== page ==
Can Math Emerge

[from CanAnArchitectureEmerge]

As a RelationalWeenie, it is my view that it is very unlikely that "relational math" could "organically" or incrementally emerge through XP-like processes. If left to organic growth, you tend to end up with NavigationalDatabase-like structures, which I don't like, except maybe on a small scale. (See OoLacksMathArgument). Further, one would tend toward ReinventingTheDatabaseInApplication.

As a ChaoticWeenie?, it is my view that all math organically and incrementally emerged through evolutionary processes. All ideas (and brains) grow organically.

Do you consider math something that is invented or discovered?

[Is this a trick question? Of course math is discovered, since it is the language of explaining an already existing entity - that is, the Cosmos. It is not "invented," per se, but math's expression and symbology are created to match the existing pattern.]

Is this a trick question? Of course math is invented like any other language. We didn't find English lying under a rock, nor did we find mathematics.

[Hang on a sec - the question was about math per se, not about the expression of math. The nature of the physical relationships between numbers (two added to two still yields four, no matter how you express the relationship) always holds, independent of time and physical existence. The field of mathematics is an attempt to discover these relationships and express them in terminology that we do invent on the fly.]

Don't eat the menu. Mathematics is a set of languages that describe some real things and some imaginary things. There are numbers and relationships described by mathematics that are highly unlikely to occur anywhere outside a primate nervous system. The real world seems to be quantized in all dimensions (space, time, energy, matter, gravity, etc.), yet mathematics easily models continuums.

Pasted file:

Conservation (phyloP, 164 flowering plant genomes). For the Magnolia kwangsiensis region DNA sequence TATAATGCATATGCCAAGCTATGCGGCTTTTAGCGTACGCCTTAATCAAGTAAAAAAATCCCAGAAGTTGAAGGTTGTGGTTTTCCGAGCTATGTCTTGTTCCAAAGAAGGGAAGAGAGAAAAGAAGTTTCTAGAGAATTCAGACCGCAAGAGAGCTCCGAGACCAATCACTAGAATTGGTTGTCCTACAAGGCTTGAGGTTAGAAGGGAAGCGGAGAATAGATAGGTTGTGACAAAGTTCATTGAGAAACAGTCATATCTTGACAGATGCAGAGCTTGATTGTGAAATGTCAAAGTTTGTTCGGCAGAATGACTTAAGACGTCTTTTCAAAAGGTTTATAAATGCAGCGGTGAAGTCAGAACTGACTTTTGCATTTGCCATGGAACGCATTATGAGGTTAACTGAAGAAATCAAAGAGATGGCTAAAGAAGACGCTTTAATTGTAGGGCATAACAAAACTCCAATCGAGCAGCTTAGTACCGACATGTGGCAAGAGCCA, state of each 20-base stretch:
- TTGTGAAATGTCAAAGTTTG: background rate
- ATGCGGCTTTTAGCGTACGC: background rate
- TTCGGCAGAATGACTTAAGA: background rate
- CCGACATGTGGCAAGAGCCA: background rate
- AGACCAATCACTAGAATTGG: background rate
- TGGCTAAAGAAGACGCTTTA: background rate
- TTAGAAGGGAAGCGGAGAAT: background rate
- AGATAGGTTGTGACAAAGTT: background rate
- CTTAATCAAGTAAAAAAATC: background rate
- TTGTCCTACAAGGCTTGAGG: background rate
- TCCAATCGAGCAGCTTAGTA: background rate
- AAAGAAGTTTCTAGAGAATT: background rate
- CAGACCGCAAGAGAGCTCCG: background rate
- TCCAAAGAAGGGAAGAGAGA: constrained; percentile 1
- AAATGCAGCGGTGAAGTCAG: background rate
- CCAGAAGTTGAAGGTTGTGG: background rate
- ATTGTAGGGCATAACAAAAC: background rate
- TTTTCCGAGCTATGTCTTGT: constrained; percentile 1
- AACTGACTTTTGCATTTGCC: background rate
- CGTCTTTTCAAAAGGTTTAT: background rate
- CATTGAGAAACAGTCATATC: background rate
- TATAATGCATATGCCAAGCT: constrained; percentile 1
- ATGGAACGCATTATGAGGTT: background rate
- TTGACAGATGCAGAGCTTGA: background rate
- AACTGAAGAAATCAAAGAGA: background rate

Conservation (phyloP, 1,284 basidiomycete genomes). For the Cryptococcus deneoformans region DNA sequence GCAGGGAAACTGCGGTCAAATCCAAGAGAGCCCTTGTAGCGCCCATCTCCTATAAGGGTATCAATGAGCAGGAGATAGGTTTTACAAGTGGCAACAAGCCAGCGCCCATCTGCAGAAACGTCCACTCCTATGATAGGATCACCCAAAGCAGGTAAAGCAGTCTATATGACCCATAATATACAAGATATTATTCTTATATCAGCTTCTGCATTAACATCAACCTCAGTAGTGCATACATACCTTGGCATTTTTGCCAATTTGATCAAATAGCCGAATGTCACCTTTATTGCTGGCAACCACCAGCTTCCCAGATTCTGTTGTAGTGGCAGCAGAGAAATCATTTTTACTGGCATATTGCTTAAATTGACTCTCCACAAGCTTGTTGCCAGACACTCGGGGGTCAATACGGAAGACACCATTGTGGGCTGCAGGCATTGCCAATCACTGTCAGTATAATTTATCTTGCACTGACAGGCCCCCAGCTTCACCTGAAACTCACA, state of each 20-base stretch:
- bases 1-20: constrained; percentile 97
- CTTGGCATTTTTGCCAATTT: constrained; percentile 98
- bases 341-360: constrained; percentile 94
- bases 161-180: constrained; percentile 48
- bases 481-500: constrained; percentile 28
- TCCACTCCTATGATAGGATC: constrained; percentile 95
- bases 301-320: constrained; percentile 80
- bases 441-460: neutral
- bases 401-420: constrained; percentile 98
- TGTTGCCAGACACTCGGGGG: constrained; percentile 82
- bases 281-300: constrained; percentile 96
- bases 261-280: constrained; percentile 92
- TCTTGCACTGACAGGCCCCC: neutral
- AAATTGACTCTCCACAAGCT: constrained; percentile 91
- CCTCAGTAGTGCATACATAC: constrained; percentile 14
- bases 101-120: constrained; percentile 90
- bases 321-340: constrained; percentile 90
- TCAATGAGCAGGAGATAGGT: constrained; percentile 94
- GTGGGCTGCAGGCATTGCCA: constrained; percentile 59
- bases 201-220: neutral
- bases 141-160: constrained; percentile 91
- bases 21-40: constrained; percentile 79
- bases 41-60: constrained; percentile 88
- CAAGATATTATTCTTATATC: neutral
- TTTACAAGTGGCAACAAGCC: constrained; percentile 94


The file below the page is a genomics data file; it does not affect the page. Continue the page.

The real world doesn't look quantized in all dimensions. I am not aware of a decent model of quantum physics which uses quantized space and time, except as approximations. Energy is quantized under certain circumstances, but the quanta don't line up, so there is no base unit of energy that everything is restricted to.

All models built on Planck's constant imply quanta for time and space. The smallest unit of energy defines the shortest event duration. Multiply by the speed of light and obtain the smallest unit of distance. Energy is quantized under all circumstances.

[Concur. Mathematics is a pure theoretical science. There is no such thing as "2" and outside of mathematics "2" is an adjective not a noun, i.e., it cannot be acted upon a verb like plus. Addition, subtraction, multiplication, division, etc., are man-made concepts that we use to model the real world; they do not exist in the real world.]

Nonsense. The "twoness" of the of the sun and moon, the "threeness" of the sun, moon and earth, etc., were there (albeit undescribed) before man existed, so we certainly didn't invent them, just the means of studying them.

Nonsense yourself. The sun and moon have no more "twoness" than the sun and a booger. We categorize them as "circles we can see in the sky" and say they are two members of that category, but we created the category and we put them in it.

Nonsense again. Booger would do fine. No more "twoness", no less "twoness", but the same "twoness". It's only the quantity that counts, not what they are, nor whether the combination has been thought of by someone.

But quantity depends on labels we create and apply. Every booger is unique, yet we're able to ignore their uniqueness and pretend they belong to a set. Without set membership everything's unique, "oneness". There is no essential "twoness" locked inside the sun and every booger, or inside every booger pair, or inside every possible pairing of combinations of particles, waiting for a mathematician to release it. Mathematicians assign "twoness" to sets they dream up.

Relational did evolve. De facto. It's expression was simple enough, use associative lookup instead of location lookup. File 'names' were doing this already, it just needed applying in a more general sense of querying. All the relational math came along after the fact, as usual.


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